OPEC To Boost Oil Production a Bit
Thursday, June 22nd 2000, 12:00 am
By: News On 6
VIENNA, Austria (AP) â€” By raising its official production ceiling by 3 percent, OPEC hopes to avoid a confrontation over high oil prices with the United States while ensuring that it doesn't stifle long-term demand for crude.
OPEC members agreed Wednesday to boost output by 708,000 barrels a day. It was the second time in three months that the Organization of Petroleum Exporting Countries voted to raise its quota in an effort to stabilize prices.
However, industry analysts said the decision would do almost nothing to help U.S. drivers, who now face record-high prices at the pump.
``Throwing crude oil at the gasoline problem in the U.S. is not going to solve it. Refineries are already producing as fast as they can to meet existing demand,'' said Leo Drollas, chief economist for the London-based Center for Global Energy Studies.
OPEC ministers approved the increase as pressure built in the United States for relief from sharply higher gasoline prices. The national average price of regular unleaded gas was $1.681 this week, up 5 cents from the previous week, according to the U.S. Department of Energy. This has been the fourth straight week of record highs.
OPEC blamed much of the recent spike in gas prices on unique market conditions that are unrelated to its own activities â€” a claim partially supported by some analysts.
The producers' cartel argued, for example, that taxes accounted for some 70 percent of the gas price in Europe and that federal regulations calling for cleaner-burning fuel have contributed to higher gas prices in the United States.
``People in consuming countries point their finger at OPEC,'' the group said after 10 of its members agreed on the higher level of production.
``This is quite wrong. These people should tackle their own governments about excessive petrol prices.''
OPEC's decision came after an unusually brief meeting Wednesday evening in Vienna. The group will begin pumping more oil July 1, OPEC Secretary General Rilwanu Lukman told reporters.
Oil prices rose on world markets, and analysts said they expected that the increased production limits would have little substantial impact on U.S. gasoline prices through the summer months.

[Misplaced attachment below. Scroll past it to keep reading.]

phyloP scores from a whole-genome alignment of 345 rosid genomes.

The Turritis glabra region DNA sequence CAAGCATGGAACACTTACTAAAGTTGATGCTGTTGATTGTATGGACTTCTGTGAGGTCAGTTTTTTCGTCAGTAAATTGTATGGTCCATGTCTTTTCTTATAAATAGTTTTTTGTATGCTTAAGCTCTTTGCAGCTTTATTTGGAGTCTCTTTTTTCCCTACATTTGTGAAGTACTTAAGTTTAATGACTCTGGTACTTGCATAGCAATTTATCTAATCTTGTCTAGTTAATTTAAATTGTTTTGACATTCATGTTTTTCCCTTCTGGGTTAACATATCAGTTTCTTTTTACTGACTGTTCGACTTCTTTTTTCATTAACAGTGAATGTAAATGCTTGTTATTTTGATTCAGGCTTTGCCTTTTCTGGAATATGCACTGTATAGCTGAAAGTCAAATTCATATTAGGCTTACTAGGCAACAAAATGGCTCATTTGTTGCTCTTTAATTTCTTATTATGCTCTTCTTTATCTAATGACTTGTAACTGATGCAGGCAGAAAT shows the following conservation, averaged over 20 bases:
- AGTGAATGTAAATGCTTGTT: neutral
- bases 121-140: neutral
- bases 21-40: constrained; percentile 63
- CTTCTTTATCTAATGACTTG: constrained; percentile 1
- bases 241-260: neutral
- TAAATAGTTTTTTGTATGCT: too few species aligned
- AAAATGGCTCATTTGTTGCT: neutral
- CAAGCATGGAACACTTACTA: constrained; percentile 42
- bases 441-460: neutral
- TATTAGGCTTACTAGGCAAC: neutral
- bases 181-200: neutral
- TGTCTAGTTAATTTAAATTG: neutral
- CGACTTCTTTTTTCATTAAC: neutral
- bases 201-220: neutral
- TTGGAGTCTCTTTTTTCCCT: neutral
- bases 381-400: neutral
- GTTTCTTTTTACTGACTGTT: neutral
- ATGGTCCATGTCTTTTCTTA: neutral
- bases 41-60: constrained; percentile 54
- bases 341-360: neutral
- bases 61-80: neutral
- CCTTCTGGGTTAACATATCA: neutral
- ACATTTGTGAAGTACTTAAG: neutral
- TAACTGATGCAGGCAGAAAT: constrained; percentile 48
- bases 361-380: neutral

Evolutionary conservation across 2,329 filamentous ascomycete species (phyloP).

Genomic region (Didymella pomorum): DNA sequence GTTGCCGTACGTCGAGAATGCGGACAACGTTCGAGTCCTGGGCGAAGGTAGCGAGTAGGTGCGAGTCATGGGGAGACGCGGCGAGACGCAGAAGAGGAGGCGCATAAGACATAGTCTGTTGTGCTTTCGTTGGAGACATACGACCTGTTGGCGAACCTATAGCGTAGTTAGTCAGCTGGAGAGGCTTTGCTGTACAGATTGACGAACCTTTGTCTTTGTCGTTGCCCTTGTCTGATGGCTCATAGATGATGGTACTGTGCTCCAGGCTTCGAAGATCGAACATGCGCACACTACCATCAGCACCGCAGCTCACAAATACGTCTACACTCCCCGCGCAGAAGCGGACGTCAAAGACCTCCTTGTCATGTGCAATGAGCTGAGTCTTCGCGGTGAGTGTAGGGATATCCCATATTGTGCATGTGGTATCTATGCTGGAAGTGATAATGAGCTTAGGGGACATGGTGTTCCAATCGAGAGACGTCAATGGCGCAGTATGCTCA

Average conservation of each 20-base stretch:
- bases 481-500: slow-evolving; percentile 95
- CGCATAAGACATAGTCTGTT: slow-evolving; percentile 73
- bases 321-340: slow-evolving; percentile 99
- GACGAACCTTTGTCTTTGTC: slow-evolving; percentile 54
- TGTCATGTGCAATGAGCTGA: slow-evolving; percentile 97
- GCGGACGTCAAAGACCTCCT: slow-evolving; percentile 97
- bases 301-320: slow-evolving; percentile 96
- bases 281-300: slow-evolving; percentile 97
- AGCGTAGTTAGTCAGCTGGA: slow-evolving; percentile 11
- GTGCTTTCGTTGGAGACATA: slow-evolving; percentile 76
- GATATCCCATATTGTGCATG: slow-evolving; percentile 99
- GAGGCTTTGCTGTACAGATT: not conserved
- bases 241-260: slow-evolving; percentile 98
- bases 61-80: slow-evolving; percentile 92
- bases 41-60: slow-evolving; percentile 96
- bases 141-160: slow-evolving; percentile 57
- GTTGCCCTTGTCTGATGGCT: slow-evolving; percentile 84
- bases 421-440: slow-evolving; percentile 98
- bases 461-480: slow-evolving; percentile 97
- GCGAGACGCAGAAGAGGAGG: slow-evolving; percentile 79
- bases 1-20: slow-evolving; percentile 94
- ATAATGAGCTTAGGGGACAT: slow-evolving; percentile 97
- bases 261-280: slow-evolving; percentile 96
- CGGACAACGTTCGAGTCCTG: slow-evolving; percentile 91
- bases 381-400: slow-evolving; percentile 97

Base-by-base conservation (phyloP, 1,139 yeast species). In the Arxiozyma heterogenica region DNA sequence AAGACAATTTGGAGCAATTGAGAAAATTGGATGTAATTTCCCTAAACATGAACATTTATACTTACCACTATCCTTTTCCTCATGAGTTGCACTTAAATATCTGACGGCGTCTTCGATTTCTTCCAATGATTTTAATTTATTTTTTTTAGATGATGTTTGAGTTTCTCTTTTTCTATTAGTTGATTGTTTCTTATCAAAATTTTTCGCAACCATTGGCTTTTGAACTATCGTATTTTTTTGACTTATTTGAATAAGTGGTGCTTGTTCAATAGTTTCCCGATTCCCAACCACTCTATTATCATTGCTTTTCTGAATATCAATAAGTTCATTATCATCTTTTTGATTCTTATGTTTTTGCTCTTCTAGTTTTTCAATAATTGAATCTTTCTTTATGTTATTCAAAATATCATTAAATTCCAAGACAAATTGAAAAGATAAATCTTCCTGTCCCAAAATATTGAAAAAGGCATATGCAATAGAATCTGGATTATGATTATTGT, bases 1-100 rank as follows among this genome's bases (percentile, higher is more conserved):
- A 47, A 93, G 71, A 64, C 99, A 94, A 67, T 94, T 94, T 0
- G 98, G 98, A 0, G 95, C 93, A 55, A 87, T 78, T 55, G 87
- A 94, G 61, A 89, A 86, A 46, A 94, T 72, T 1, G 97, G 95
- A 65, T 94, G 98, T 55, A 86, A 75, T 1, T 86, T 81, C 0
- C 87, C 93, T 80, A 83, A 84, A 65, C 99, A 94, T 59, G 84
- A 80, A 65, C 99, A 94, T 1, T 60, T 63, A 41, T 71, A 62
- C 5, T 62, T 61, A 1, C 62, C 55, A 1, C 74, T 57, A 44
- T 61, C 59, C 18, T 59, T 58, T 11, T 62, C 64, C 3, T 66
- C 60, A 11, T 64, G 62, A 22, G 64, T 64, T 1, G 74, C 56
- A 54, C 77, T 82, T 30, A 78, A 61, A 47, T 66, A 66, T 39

The main U.S. crude oil, West Texas Intermediate, rose 72 cents Wednesday on the New York Mercantile Exchange, where contracts for August delivery closed at $31.37 a barrel. On Tuesday, when the July contract expired, the price for oil for short-term delivery closed at a 3 1/2 -month high of $33.05 a barrel.
Lukman acknowledged that some of OPEC's members are exceeding their current output quotas and said the new agreement would actually put about 600,000 fresh barrels of OPEC crude on world markets each day.
Several analysts said that OPEC's increase in output would probably cap current high prices for crude even if it does little to ease prices for gasoline.
``It's not a heck of a lot more oil,'' said Phil Flynn, senior energy analyst for Alaron Trading Corp. in Chicago. ``I don't think this is going to solve our problem on the gasoline front.''
Hopes for even greater OPEC production were tempered by the group's limited ability to pump more. Only Saudi Arabia, Kuwait and the United Arab Emirates have enough spare capacity to pump large amounts of new oil, Drollas said.
Under pressure from the United States, nine OPEC members agreed in March to raise output in a successful effort to trim crude prices, which had almost tripled over the previous year.
Iraq never was part of the production cuts last year that sent prices surging. Iran participated unofficially in that increase although it refused to sign the formal agreement out of anger at what it saw as heavy-handed U.S. intervention.
Iran will participate in the latest agreement, although Iraq will not.
OPEC's official quota, not including Iraq, is now 24.7 million barrels a day. It will increase in July to 25.4 million barrels.
OPEC pumps about 35 percent of the world's oil.
Mexico, not a member of OPEC, said Wednesday it will boost its crude oil exports by July 1 to coincide with OPEC's increase.
The Mexican Energy Ministry said in a statement that the decision to increase output by 75,000 barrels a day, or about 4 percent, ``secures Mexico's market share for its crude exports.''
Along with Venezuela and Saudi Arabia, Mexico led moves to curb oil production in 1998 and 1999 that led crude oil prices to recover last year.